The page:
Cold In July first published by FilmLand Empire
The opening image of Cold In July shows a barren wilderness, until the camera pulls back revealing both a picture frame, and the domestic mantelpiece above which this landscape painting hangs. It is late at night in East Texas, 1989 – and jittery Richard Dane (Michael C. Hall), still barefoot and in his pyjamas, accidentally shoots dead a young burglar, splattering his brains all over the painting.
“I hear you got you one last night,” says the local mailman to Richard the following morning. “I couldn’t believe it was you, at first – I didn’t think you had it in you.” Richard cannot quite believe it himself. A family man devoted to his wife Ann (Vinessa Shaw) and young son Jordan (Brogan Hall), this ‘upright citizen’ serves the community with his picture framing business – which makes him quick to spot another kind of frame being mounted by the police investigating the burglar’s death.
Smelling conspiracy, Richard joins unlikely forces with Ben Russel (Sam Shepard), a taciturn war veteran and ex con old enough to be Richard’s father, and Jim Bob Luke (Don Johnson), a stetson-sporting detective cum pigfarmer – and sets out on a long, twisted road to self discovery.
Adapted from Joe Lansdale’s 1989 novel by director Jim Mickle (Stake Land, We Are What We Are) and Nick Damici (who also appears as the town sheriff), Cold In July goes way way back – back to the year in which it is set and was written, but also back further to America’s heritage of the wild west when men were men and a man’s gotta do what a man’s gotta do, with justice a mere shadow. For all the noirish rolls and feints that will leave the viewer unsure from one moment to the next where the narrative is headed, this is essentially an Eighties oater – and so, as the film channels Howard Hawks by way of John Carpenter, a doubly nostalgic (and doubly distanced) rite of masculine passage is played out on screen, like the corpse of a twentieth-century dinosaur that has been covertly disinterred so that its identity can be rechecked post mortem.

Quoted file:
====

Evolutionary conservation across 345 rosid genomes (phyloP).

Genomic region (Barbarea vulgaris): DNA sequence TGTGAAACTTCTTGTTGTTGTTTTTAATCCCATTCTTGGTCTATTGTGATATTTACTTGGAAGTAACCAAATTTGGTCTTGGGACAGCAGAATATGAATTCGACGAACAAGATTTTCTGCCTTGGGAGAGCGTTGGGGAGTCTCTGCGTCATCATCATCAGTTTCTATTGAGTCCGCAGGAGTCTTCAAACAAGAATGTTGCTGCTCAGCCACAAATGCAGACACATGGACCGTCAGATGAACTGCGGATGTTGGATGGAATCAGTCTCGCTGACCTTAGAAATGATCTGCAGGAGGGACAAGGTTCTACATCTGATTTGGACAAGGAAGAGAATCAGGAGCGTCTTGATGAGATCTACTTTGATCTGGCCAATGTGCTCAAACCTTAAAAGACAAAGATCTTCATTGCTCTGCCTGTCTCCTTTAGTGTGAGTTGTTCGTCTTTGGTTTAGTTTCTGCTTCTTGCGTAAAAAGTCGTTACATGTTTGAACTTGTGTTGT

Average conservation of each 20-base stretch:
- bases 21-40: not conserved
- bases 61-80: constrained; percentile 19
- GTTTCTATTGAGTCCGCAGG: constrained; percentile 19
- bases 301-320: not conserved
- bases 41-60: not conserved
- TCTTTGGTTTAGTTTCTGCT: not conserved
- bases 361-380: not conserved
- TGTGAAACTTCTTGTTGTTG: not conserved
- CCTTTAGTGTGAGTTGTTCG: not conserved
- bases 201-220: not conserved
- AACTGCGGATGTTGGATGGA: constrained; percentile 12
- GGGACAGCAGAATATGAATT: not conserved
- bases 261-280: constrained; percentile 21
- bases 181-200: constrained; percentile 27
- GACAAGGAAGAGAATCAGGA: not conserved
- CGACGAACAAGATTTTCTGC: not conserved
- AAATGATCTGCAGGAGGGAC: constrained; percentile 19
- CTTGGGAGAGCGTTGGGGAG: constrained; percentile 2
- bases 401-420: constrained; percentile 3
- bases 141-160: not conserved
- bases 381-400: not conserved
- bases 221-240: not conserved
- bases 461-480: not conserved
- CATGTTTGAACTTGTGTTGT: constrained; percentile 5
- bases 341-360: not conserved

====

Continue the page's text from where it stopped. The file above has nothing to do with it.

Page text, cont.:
Mickle evokes the Eighties in ways that are, for the most part, refreshingly free of irony. Much of the period window dressing is understated – the price of petrol, the prominence of VHS, some old computers in the background, even Richard’s shadow of a mullet – with only the comic business of Joe Bob’s ‘car phone’ proving as old, clunky and ineffective as the ‘new-fangled’ gizmo itself. Jeff Grace’s score is a pitch-perfect, mood-inducing wash of synth lines and pulses reminiscent of Carpenter and Tangerine Dream.
The key reference point here is a run of semi-contemporary southern noirs (Blood Simple, The Hot Spot) as well as other, odder Eighties titles like David Cronenberg’s Videodrome (not to mention Cronenberg’s later A History of Violence). Meanwhile era icons Johnson (who headlined The Hot Spot) and Shepard haunt the film with their characters’ already outmoded set of values, even as Wyatt (son of Kurt) Russell embodies a new generation with a new brand of waywardness.
In the end, with its themes of inherited vice and amateur avengers, Cold In July especially recalls the previous year’s Blue Ruin, whose director, Jeremy Saulnier, is duly acknowledged in the closing credits. There is an idea here of a nation that cannot ever quite bury its violent historical legacy, passed down from father to son – and while the final scenes may return us to a cosy domestic sphere and a family scene, we are aware that wildness still forms a part of that picture.
© Anton Bitel
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